Amazon has updated Cloud Player to work with iOS devices. Previously, selecting a song would pop up a mobile QuickTime video player, which meant there was no way to perform simple tasks, such as skipping tracks.
Less than two months ago, Amazon launched Cloud Drive, an online service that enables its customers to securely store and access music through their computers and Android smartphones. Included in the service is Cloud Player, which allows customers to search, organize, and play their music files from any computer running Internet Explorer, Firefox, Safari for Mac, or Chrome. The Android app lets you access your music on the go, but iOS users were left out in the cold, until now.
Amazon has since updated the web client to provide nearly all of the functionality that you could ask for (even the multitasking music controls work), as pointed out by ifans. While it isn't quite as nice as an actual app, such as the one Android users have access to, it certainly gets the job done much better than before.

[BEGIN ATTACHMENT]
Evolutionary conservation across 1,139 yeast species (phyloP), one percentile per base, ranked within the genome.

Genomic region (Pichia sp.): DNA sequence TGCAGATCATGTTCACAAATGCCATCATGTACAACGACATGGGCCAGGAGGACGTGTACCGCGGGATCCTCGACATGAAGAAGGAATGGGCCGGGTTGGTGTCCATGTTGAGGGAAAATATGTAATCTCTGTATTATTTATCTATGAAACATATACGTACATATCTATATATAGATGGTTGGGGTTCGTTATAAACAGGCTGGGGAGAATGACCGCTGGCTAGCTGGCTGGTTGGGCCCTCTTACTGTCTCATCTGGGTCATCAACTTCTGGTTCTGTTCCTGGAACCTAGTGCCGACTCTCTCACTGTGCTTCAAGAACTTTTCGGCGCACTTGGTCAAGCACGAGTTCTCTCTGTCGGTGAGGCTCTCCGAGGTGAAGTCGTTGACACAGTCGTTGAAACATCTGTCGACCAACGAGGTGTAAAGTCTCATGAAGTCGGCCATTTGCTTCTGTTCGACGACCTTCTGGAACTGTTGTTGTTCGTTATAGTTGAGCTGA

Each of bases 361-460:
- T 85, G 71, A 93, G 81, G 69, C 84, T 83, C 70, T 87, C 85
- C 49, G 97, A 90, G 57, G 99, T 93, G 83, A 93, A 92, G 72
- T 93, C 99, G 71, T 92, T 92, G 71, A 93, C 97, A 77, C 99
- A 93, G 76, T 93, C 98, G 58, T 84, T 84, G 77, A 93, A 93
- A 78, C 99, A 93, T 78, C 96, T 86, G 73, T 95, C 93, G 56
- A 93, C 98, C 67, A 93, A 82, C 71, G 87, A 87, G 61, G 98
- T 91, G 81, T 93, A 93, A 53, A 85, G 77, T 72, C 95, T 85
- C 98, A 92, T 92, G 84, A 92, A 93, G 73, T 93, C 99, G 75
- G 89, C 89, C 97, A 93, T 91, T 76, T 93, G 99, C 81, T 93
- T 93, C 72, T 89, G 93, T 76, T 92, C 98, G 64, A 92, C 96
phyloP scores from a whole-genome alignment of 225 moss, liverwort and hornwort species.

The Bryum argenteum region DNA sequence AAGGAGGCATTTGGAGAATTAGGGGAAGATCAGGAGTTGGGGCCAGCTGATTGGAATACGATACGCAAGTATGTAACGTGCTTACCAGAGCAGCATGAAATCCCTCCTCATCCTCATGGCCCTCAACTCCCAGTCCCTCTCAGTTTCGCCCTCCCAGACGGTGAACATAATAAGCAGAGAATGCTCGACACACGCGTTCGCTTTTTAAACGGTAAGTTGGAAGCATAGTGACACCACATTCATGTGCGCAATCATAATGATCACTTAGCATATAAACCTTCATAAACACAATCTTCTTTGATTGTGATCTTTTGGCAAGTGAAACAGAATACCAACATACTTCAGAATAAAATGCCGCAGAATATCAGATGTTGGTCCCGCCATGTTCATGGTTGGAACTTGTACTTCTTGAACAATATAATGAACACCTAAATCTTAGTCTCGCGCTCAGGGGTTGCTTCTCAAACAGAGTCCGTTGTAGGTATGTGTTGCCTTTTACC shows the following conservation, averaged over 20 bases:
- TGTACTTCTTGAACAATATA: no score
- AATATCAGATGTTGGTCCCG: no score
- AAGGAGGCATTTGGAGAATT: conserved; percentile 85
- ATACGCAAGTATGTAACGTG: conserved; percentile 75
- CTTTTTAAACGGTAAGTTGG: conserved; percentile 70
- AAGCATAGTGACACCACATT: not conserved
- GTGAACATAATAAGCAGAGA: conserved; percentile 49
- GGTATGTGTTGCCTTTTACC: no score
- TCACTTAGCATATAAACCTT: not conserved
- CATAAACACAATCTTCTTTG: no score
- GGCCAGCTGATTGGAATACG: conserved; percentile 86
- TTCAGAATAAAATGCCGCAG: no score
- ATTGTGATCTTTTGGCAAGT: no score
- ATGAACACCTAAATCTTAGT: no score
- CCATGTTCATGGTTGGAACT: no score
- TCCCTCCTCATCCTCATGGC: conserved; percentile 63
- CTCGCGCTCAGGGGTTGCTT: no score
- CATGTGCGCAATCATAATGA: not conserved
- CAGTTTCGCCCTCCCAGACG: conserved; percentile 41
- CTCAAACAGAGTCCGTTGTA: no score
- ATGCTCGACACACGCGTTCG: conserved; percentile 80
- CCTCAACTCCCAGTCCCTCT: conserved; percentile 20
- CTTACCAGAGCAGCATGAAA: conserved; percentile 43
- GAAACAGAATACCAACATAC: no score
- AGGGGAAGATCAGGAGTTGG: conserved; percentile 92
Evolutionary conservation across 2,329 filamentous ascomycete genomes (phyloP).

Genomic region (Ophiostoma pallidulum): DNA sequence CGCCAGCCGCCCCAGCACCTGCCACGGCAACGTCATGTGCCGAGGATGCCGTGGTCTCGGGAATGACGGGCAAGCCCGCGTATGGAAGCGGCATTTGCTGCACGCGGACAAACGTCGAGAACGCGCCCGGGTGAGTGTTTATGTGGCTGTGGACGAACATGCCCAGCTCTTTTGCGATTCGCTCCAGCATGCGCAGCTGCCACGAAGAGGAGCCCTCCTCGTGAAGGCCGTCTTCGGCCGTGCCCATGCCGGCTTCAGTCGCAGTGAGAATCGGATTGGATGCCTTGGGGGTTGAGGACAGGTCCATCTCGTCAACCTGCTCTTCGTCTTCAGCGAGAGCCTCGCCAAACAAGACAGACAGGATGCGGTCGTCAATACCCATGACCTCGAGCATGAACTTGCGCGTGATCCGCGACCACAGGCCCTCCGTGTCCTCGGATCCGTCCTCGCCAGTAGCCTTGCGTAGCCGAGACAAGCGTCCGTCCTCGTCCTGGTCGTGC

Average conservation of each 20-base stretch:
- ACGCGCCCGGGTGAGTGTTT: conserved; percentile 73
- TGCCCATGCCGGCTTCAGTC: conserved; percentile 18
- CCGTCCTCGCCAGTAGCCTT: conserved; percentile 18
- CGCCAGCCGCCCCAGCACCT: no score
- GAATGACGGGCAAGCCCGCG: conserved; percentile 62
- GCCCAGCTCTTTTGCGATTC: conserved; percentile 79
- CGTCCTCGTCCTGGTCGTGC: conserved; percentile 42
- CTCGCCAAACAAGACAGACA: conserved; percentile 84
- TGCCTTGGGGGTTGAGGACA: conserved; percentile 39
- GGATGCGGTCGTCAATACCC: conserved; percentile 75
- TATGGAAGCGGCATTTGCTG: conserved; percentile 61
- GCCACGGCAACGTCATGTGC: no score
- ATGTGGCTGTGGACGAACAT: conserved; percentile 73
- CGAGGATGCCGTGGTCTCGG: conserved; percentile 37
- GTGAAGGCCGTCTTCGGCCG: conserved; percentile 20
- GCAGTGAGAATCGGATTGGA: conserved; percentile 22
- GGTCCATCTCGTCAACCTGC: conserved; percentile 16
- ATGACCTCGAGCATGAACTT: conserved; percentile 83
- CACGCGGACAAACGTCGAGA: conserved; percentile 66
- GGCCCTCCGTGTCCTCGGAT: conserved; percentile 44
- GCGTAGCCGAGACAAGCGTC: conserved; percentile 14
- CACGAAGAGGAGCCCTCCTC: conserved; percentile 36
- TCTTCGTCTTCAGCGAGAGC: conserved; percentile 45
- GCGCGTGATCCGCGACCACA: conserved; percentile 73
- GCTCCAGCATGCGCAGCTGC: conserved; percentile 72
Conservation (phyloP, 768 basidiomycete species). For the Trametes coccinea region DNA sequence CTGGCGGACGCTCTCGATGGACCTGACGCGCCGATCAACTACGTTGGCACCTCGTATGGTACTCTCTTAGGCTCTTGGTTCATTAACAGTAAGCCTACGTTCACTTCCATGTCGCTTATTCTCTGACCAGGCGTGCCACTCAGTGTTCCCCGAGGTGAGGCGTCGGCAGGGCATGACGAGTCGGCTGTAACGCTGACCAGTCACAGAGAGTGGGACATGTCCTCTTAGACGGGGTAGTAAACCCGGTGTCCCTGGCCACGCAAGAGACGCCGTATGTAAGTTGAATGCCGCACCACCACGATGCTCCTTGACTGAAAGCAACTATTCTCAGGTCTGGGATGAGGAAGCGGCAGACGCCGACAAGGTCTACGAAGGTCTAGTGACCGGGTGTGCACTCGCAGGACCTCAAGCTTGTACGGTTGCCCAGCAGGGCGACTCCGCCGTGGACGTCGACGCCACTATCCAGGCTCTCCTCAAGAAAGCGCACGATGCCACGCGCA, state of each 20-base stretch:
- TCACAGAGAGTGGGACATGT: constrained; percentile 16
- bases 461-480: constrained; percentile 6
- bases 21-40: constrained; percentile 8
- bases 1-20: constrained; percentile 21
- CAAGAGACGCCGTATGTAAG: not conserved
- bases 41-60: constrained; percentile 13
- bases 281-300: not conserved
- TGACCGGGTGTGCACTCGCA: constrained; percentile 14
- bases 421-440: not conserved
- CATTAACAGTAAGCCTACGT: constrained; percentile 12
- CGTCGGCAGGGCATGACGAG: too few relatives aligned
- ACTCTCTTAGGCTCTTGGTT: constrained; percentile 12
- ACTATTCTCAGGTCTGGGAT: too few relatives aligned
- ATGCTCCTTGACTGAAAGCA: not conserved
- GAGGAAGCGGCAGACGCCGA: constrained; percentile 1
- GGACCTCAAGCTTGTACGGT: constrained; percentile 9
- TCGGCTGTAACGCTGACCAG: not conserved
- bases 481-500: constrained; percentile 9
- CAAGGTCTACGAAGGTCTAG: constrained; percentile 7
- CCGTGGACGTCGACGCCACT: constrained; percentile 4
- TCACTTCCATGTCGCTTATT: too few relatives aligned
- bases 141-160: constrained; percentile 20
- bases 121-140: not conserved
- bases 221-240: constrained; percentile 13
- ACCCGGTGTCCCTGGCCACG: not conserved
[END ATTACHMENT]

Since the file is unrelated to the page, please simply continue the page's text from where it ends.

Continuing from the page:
Apple is reportedly looking to take on Amazon's Cloud Drive with its own service, possibly called iCloud. Apple may let users store songs they've purchased from its iTunes store, as well as other songs stored on their hard drives, and listen to them on multiple (iOS?) devices. Amazon's service does the same thing, but if Apple gets approval from the music industry it will have one advantage: store a single master copy of a song on its servers, and share that with multiple users.
Amazon's service meanwhile requires users to upload a copy of every song they want to access remotely. Amazon offers its users 5GB of storage for free, which is upgradeable to 20GB with the purchase of any Amazon MP3 album or from 20GB up to 1TB at $1 per gigabyte.
Image credit: Macgasm